Getting Their Brain Under Control


“Deep listening, compassionate listening is not listening with the purpose of analyzing or even uncovering what has happened in the past.  You listen first of all in order to give the other person relief, a chance to speak out, to feel that someone finally understands him or her… During this time you have in mind only one idea, one desire: to listen in order to give the other person the chance to speak out and suffer less… First of all listen with compassion.” Thich Nhat Hanh 

Remember that Active Listening Thing? Do that.

What do you do when you recognize that someone is experiencing a defensive response, when you see redness in their cheeks or tension in their body language, or maybe they lash out or withdrawal?  If you are like most of us, when someone reacts defensively we also react defensively. It takes a lot of self-awareness and self-management to productively respond to someones defensive response.  The most productive way to help someone’s brain reengage fully during a defensive response is to listen to them.  Below is a listening framework to help you consider how to help someone calm down and get their brain ready to start working on a solution to the conflict at hand.

Using your EARS to help someones brain reengage.

Empathy – Watch the Brene Brown RSA below.  She does a wonderful job in helping us understand the difference between empathy and sympathy and the four elements of empathy. 1) Perspective Taking, taking the perspective of another, 2) Staying out of judgement, 3) Recognizing emotions in another, and 4) and communicating the emotion you recognize.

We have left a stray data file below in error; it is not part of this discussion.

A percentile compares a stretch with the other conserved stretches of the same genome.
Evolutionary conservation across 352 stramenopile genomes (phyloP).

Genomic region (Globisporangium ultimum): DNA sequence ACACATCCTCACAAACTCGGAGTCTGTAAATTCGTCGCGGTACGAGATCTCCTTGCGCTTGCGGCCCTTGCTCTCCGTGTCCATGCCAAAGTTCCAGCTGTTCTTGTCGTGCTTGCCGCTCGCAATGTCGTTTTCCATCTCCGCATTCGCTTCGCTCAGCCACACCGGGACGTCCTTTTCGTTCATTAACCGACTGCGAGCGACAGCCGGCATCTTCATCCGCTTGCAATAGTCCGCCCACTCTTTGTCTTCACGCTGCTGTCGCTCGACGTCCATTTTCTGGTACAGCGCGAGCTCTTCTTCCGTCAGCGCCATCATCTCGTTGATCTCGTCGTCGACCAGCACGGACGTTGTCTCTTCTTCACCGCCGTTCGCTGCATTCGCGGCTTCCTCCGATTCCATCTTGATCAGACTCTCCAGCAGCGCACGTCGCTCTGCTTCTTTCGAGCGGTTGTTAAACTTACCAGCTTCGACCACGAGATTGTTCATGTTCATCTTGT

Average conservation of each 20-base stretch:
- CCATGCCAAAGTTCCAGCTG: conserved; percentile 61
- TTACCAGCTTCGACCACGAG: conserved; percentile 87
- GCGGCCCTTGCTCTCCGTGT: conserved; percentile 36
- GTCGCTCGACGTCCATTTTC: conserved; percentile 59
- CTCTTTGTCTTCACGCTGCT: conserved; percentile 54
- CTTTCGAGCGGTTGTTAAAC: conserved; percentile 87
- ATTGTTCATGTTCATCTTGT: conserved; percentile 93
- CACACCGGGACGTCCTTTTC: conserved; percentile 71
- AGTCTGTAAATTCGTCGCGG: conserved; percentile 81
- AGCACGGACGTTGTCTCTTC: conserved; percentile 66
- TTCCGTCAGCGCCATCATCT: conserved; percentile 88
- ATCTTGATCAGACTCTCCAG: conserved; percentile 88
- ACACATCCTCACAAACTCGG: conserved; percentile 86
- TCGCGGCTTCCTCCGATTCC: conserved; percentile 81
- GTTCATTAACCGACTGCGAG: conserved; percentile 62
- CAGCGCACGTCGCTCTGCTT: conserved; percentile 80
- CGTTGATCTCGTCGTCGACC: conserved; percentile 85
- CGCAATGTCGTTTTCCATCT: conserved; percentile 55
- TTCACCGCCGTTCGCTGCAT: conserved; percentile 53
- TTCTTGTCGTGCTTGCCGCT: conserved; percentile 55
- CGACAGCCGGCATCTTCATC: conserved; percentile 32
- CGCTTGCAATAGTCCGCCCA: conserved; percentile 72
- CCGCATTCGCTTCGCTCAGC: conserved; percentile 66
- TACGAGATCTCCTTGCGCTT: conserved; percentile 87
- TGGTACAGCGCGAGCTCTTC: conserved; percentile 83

Attention – The easiest act of empathy is to pay attention to someone. You can not be empathetic with someone if you are distracted and not paying attention to them.  Be present with them, and giving them the time and space to share their story or experience what they need to experience.

Reflection – Reflection is another act of empathy.  It is the 4th element of empathy, communicating the feelings, thoughts, and experience that you recognize in the other person. A reflection is as simple as “I can see that you are really excited” or “I’m not sure what that is like I’m just really glad you shared that with me.”

Summary – Summary is simply a longer version of reflection.  It is to make sure that you fully understand someones story and experience.  Reflection and Summary is the key to minimizing miscommunication and making sure that you truly understand someone else’s experience.  Reflection and Summary also validates someones else’s experience, helps them feel heard, and starts the process of their brain reengaging.

Slow Down the Process and Given Them a Break

Sometimes, you gotta go slow to go fast. When someone is having a defensive response, they are incapable of having a productive conversation to solve or manage a conflict. So rushing to solution mode when someone is defensive does not work. It takes time to deescalate and calm a defensive response.  Don’t be afraid to take a break when someone else (or even yourself) is experiencing a defensive response.   A break can take multiple forms:

  • A 5 minute break
  • A lunch break
  • A day long break
  • Even multiple days

Reframe the defensive response as caring about the issue

A really interesting form of reflection and validation is reframing someones defensive response.

Reframe a defensive response as caring examples:

“I appreciate that you are obviously invested in the solution and our relationship, we only react strongly to something if you care.”

“I didn’t realize you cared this much about this issue.  What can we do to find a path forward?”


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Making Conflict Suck Less: The Basics Copyright © 2020 by Ashley Orme Nichols is licensed under a Creative Commons Attribution-NonCommercial-ShareAlike 4.0 International License, except where otherwise noted.

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